The first round of politician security proposals has started with its fair share of idiotic, middling or average ideas, but the most inspiring belongs without a doubt to the old muse of universities, Valérie Pécresse, who stated plainly to Europe 1: “There will naturally have to be a French Patriot Act.”
Why inspiring? Because with that, Valérie Pécresse is starting to draw a historical parallel with the American legal response to the Sept. 11 attacks — which, briefly put, allows for a suspension of the normal conditions of investigation and detention in the case of suspected terrorism.
In other words, she is suggesting that an appropriate response to terrorism is to create a sphere of exception in the law, which suspends the normal democratic and legal process to fight the danger in question.
Valérie Pécresse is only going as far back as the Patriot Act — which is relatively recent — but we could suggest a series of other parallels to hers, ones that would be even more chic, but that could also give us something to think about when it comes to the state of exception.
Classical References: Athens and Rome
With Athenian democracy, you can succeed in finding some incidents of the appearance of “strong men,” to whom great powers are conferred by the people in the event of danger to the city-state: notably Solon, to whom the Athenians give total carte blanche to avoid a civil war in 594-593 BCE — and who, ironically, delivers a legal code that organizes the good functioning of democracy; or Alcibiades who is elected “supreme commander” with complete authority in 407 BCE — at the time when Athens was in the middle of losing the Peloponnesian War — which doesn’t last very long since he is deposed by 406 BCE.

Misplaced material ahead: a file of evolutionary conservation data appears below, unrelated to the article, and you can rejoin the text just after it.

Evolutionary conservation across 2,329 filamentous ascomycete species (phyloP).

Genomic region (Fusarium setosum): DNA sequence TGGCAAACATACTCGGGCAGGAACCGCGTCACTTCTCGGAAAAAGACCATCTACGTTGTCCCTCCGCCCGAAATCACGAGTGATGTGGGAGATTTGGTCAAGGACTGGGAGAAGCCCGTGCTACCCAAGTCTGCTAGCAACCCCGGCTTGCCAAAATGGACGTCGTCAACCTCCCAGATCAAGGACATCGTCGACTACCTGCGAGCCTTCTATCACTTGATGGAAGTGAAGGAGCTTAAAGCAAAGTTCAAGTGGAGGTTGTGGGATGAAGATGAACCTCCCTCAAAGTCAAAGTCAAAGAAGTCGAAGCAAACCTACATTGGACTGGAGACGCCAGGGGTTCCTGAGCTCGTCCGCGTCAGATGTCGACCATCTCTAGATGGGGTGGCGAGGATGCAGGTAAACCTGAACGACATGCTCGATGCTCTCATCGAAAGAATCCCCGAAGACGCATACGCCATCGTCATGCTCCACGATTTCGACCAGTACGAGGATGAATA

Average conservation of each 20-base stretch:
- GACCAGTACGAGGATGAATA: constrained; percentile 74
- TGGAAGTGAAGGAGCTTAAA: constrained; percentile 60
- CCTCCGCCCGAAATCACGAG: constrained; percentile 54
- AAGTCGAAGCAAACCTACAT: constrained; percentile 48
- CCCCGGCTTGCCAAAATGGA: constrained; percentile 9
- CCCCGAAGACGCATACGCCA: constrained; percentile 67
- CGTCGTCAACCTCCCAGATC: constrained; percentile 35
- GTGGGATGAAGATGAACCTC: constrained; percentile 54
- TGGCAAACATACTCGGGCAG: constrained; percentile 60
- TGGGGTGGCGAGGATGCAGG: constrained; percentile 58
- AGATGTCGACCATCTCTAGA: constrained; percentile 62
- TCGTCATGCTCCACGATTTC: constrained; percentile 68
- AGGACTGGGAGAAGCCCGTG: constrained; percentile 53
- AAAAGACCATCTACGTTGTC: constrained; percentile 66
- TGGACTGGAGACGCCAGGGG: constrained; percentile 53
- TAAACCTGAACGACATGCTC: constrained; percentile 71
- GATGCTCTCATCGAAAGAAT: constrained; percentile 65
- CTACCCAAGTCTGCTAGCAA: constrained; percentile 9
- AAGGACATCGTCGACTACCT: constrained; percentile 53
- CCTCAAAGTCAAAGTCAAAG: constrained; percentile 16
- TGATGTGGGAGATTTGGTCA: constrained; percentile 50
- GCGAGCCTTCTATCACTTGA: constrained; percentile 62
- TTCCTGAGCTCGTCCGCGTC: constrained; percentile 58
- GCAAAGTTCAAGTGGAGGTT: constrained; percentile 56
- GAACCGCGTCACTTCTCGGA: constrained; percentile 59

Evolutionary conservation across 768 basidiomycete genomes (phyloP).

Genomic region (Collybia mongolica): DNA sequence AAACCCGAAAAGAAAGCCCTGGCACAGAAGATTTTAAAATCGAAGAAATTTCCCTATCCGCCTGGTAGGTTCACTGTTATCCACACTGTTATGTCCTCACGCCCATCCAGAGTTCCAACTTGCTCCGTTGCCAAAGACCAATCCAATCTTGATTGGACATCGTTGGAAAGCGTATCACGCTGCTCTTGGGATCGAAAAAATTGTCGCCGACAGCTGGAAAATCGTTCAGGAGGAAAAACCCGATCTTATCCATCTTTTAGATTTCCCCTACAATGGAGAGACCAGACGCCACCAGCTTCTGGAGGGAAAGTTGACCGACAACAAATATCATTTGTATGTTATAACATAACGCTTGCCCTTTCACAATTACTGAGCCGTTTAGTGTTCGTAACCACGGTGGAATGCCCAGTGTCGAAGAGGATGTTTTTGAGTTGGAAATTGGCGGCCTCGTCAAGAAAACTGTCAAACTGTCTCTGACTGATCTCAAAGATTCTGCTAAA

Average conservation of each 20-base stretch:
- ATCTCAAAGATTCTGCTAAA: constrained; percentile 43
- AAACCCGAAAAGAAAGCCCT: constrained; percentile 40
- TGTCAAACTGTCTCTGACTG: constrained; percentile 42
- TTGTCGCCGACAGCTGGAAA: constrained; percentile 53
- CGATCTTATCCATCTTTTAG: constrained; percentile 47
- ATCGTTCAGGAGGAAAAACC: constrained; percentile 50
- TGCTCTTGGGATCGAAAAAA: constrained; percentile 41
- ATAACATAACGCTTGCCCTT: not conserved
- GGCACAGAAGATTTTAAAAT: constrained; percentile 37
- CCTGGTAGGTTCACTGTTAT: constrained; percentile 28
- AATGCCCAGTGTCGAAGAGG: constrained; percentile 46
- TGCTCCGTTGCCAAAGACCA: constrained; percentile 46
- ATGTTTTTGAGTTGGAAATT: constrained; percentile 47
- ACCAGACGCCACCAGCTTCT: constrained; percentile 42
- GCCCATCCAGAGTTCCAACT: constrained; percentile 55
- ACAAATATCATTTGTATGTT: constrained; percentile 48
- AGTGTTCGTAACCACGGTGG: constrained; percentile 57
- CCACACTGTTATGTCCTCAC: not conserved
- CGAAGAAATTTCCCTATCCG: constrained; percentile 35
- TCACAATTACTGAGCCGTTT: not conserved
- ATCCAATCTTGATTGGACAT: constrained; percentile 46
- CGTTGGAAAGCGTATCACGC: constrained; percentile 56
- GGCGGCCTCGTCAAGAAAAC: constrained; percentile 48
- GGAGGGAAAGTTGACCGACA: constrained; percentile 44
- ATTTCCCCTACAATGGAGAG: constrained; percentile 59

But as we can see, overall, using a classical reference to think about modern democracy doesn’t really make a good parallel in terms of suspension of public life when faced with danger — that’s maybe why, incidentally, it’s a classical reference.
On the other hand, it’s clearly different in Ancient Rome, which has a tradition totally dedicated to that idea: the dictatorship. The dictatorship is created at the time of the fall of the monarchy and the creation of the Roman republic — the beginning of the 6th century BCE — and gives a citizen complete authority — the imperium, which suspends all the other judicial authorities and allows the death sentence without a trial.
It applies in situations of military emergency — the dictatorship appears in 501 BCE, with the menace of the Sabines — or even a civil emergency, when it is absolutely necessary to proceed to an election or to a religious rite, for example hammering a nail in 361 BCE: